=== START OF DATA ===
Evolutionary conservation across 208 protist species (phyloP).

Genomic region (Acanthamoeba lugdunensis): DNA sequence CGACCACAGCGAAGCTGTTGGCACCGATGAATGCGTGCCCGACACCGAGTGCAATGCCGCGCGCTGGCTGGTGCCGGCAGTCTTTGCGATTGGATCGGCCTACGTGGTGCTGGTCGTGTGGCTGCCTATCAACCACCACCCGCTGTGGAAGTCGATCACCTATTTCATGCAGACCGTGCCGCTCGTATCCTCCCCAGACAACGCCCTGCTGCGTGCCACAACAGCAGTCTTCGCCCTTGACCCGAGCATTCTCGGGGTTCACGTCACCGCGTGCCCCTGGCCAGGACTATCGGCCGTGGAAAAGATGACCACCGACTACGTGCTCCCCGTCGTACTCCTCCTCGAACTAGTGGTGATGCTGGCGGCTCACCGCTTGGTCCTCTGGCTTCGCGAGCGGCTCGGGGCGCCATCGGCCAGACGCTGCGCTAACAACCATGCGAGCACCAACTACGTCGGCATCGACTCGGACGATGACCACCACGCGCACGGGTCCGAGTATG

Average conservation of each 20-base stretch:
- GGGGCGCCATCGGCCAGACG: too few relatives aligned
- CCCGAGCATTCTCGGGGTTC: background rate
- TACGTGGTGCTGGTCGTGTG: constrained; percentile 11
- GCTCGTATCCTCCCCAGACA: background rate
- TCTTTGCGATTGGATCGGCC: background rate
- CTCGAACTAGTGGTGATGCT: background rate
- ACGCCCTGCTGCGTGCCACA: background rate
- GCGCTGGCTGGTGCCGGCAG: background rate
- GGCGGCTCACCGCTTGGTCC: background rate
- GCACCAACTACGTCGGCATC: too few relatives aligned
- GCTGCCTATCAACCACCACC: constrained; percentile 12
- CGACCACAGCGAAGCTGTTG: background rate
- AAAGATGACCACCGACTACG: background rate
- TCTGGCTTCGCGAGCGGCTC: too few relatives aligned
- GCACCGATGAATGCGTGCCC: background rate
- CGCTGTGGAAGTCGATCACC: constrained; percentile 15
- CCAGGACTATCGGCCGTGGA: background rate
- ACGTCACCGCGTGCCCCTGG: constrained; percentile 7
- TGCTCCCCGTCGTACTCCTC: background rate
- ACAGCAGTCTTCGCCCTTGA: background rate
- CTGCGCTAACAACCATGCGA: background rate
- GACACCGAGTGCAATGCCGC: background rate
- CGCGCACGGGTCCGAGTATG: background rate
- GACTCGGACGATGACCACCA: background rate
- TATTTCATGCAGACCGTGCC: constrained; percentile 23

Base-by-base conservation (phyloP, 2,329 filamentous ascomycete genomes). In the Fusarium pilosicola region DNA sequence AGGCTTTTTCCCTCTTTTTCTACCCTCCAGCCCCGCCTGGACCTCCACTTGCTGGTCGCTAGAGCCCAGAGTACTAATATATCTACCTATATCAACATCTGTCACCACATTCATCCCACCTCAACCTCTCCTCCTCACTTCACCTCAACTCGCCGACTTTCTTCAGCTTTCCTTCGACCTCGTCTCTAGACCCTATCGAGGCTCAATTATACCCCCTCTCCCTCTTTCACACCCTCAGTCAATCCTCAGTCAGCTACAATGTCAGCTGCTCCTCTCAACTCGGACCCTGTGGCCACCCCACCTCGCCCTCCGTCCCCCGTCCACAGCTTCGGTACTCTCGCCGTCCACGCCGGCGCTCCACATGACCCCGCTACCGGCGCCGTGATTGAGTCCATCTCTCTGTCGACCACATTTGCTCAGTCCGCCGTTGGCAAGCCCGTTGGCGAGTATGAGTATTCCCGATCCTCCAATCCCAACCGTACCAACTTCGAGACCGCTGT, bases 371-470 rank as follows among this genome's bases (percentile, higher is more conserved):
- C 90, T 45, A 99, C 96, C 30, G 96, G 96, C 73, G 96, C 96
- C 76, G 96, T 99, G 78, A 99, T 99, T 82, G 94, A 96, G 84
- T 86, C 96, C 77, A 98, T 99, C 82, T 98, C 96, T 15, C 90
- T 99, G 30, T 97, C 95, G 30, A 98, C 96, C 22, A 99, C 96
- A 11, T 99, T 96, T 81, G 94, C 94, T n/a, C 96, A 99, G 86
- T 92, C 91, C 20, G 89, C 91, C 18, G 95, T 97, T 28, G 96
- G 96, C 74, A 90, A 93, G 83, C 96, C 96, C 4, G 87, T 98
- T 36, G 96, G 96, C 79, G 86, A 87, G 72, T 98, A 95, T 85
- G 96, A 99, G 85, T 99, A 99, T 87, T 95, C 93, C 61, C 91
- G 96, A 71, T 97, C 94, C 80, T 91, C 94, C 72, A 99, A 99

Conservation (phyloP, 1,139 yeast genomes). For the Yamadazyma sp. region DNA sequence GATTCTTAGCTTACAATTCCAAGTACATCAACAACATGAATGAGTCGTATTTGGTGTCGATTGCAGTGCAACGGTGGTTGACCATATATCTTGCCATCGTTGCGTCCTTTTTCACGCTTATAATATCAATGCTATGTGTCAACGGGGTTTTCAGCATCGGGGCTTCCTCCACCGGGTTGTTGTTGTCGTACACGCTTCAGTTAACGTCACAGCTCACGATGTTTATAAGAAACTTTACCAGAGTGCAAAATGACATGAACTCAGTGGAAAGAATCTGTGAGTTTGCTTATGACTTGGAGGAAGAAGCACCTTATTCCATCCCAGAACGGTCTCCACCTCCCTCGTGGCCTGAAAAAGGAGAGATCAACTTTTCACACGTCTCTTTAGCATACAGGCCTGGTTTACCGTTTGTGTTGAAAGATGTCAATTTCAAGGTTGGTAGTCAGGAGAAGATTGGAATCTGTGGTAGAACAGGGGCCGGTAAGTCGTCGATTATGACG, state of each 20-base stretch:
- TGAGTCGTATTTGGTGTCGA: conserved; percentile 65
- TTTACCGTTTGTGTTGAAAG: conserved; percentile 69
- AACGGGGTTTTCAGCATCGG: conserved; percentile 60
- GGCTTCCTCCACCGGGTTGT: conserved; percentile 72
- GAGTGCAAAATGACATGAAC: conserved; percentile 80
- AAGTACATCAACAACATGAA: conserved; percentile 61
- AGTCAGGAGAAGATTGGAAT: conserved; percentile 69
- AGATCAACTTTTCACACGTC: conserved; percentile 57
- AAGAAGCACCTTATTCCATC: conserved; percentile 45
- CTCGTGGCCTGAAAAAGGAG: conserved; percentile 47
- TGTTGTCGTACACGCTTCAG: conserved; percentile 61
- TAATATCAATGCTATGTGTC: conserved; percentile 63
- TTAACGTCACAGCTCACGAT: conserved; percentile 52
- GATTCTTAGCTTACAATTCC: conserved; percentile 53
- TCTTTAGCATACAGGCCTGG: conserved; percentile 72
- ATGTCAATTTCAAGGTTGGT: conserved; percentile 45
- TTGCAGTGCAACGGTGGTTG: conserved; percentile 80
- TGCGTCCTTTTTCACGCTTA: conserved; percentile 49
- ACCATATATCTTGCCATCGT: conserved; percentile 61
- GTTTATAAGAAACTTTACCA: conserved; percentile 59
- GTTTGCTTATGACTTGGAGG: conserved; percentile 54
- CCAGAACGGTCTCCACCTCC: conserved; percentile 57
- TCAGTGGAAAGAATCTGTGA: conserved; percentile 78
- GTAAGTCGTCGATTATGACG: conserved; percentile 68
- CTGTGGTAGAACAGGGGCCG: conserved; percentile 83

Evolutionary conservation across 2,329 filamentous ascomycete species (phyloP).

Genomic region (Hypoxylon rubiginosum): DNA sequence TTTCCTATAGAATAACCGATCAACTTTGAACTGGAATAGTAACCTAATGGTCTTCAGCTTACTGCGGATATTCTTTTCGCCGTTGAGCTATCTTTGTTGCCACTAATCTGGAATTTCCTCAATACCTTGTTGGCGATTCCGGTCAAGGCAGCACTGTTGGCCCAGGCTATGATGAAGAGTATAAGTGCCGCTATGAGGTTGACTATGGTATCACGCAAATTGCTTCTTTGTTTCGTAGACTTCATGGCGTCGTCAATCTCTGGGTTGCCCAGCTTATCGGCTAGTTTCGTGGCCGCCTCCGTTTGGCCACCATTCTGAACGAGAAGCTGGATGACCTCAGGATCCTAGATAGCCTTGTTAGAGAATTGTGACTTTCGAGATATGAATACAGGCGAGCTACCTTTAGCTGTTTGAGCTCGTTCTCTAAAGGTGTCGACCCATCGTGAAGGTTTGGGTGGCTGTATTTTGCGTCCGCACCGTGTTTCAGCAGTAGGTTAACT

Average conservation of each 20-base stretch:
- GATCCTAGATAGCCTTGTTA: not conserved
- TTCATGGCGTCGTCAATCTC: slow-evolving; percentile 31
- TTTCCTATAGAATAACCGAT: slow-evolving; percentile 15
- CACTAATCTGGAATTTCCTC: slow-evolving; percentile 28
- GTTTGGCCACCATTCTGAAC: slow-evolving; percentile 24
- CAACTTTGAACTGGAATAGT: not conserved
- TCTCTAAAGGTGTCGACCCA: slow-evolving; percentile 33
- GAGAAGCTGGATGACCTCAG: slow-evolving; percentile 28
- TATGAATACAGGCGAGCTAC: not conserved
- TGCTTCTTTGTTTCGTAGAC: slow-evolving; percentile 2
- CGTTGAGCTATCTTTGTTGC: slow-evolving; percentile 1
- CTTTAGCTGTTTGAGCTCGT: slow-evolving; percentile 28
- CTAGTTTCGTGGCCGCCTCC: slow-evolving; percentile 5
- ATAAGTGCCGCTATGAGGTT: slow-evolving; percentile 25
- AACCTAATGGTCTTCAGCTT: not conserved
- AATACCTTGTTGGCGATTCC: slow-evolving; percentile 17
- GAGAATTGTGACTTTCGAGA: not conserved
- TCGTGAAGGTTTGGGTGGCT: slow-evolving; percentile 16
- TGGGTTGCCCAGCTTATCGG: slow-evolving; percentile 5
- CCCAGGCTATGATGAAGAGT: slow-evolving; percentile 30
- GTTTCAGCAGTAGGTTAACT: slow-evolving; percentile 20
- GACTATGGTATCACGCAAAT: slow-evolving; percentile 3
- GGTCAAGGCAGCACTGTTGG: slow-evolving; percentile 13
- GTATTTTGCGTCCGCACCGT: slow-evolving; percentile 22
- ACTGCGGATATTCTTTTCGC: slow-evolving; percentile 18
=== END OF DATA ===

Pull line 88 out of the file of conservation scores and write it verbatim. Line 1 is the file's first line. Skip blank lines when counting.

- CCCAGGCTATGATGAAGAGT: slow-evolving; percentile 30